3. Our footfalls can work against us, not for us
  4. We are weak -- weak in the hips, glutes, core -- and that hits our running
All of this was a revelation for me when I look back at my comeback in running -- it was fuelled by improving diet, doing core and upper body, running harder, faster, smarter. But I was essentially running the same.

Here's the thing -- everyone is different. Some people have perfect footfalls. Some people have no problem with cadence, as I famously can crank out 200 strides per minute while others barely crack 170. Some people land on their forefoot or heel, losing energy with every step or actually braking. All of these needs improvement.

For me, learning how to run meant to look at lot less like the roadrunner and thinking of running as jumping. That meant knee lifts, it meant that every step down was a step for power, it meant that running drills (As, Bs, Cs) were actually meaningful.

So it's all a work in progress. I have to turn myself more into a hurdler than a power walker. I need to continue the core work but work on the hips and the glutes. I now own a rubber band and I head to the park to tie myself to a gate while I work on knee drive while others wonder what the heck I'm doing. I'm still learning how to do Bs and not look like a dork (or less dorky version of a dork).

And it's making small strides, in a weird way, even just adjusting the cadence, to focus not on leaping forward with every step but instead to think about how I'm driving down to create more lift.

And it's as if I've found a hidden gear, challenged unlocked, mystery unveiled, lesson imparted. And it's beautiful.

Below is a GIF of the before on the left, and after on the right. I'm starting to work on 'jumping', slower cadence. The heel is starting to revolve, the knee a little higher. I'm bouncing more or, rather, I'm doing something that feels more like running.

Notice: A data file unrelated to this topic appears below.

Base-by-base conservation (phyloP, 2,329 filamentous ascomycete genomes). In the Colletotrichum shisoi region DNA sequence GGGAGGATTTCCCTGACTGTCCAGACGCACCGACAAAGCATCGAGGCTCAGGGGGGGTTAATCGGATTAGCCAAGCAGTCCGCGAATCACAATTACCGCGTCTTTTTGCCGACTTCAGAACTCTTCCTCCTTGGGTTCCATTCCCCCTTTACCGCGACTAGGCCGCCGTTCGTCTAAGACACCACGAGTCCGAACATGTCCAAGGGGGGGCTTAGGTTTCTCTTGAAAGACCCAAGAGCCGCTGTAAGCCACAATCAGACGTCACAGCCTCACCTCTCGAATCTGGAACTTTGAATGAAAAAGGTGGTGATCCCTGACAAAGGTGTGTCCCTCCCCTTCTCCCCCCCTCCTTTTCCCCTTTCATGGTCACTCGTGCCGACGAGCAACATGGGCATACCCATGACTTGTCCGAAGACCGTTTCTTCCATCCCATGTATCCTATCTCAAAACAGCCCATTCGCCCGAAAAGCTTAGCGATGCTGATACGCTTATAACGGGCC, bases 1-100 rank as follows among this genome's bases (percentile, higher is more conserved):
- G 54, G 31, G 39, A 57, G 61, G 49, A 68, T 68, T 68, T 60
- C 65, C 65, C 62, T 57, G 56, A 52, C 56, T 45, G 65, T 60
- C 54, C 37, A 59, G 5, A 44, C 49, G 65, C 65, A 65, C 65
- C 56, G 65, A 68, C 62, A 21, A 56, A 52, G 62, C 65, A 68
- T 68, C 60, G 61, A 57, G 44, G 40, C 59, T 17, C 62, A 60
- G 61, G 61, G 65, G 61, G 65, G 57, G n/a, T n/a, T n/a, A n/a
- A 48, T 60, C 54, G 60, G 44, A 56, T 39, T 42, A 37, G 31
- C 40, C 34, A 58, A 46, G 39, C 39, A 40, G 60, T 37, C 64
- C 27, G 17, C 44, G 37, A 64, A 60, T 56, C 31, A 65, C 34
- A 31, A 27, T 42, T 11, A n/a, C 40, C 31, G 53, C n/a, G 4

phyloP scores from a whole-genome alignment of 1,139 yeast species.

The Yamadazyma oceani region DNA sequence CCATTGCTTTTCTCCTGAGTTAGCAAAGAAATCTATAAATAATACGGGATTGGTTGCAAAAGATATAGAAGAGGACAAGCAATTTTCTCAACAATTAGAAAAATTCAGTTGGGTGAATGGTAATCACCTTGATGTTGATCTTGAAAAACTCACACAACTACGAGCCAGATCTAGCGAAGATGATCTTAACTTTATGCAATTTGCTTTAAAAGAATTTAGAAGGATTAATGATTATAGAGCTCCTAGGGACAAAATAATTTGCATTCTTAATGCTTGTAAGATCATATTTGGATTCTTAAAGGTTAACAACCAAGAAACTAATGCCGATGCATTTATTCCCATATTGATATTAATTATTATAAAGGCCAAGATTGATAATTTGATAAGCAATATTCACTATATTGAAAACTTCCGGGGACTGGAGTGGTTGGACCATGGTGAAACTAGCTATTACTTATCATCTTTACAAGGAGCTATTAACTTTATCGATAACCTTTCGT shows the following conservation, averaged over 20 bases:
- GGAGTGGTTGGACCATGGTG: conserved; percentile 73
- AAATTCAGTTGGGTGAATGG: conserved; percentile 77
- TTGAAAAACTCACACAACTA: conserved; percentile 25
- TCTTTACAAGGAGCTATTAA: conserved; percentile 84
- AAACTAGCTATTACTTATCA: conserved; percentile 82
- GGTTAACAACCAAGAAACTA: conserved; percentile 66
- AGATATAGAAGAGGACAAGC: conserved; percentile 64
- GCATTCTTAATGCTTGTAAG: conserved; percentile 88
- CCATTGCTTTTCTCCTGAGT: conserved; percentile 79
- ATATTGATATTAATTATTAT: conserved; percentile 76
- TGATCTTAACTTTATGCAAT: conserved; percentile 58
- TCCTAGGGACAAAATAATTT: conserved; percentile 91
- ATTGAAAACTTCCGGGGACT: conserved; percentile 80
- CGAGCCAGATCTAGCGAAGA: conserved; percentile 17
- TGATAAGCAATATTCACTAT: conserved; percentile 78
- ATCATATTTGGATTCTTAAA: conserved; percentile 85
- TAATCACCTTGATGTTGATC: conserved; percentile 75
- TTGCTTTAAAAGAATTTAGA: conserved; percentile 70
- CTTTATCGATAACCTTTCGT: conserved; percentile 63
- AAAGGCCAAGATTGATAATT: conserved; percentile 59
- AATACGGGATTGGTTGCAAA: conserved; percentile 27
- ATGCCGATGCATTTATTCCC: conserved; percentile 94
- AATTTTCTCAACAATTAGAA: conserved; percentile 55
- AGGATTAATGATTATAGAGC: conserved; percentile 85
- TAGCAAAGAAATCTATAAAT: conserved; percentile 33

The before/after -- left to right. Right side, more bounce, higher knee lift, fewer strides

Learning to run, after logging 10 years worth of long distance miles. I shake my head in near delight about the possibilities. I've always considered running the thinking person's sport and prescription of things I can work on fits that. The other part, the craft of running -- where it's about heart, meditation and will you can will yourself to go, that's there too.

I look back at the loops I ran as a child and realize that there was something to that repetition. Or the progression we make from run No. 1 to run No 10,000. Each time, you learn a little more, your body adjusts to that feedback, and you push yourself in a new direction - either it's choosing a new path or choosing how to get to the next place. I'm now zeroing in on each stride -- lessons to be learned there, I'm not sure, but the process and the product has been rewarding.

Running is like that -- you run in circles to end at the same place, but what you find during and at the end of each run is more than the distance gained. It's what draws me back to the roads every day and what makes me yearn to run those boyhood loops, following in my own footsteps.

1 comment:

Arcane said...

We're thinking along similar lines. I even have a video too! I'm trying to increase my foot strike rate though. Wow 200, is a lot.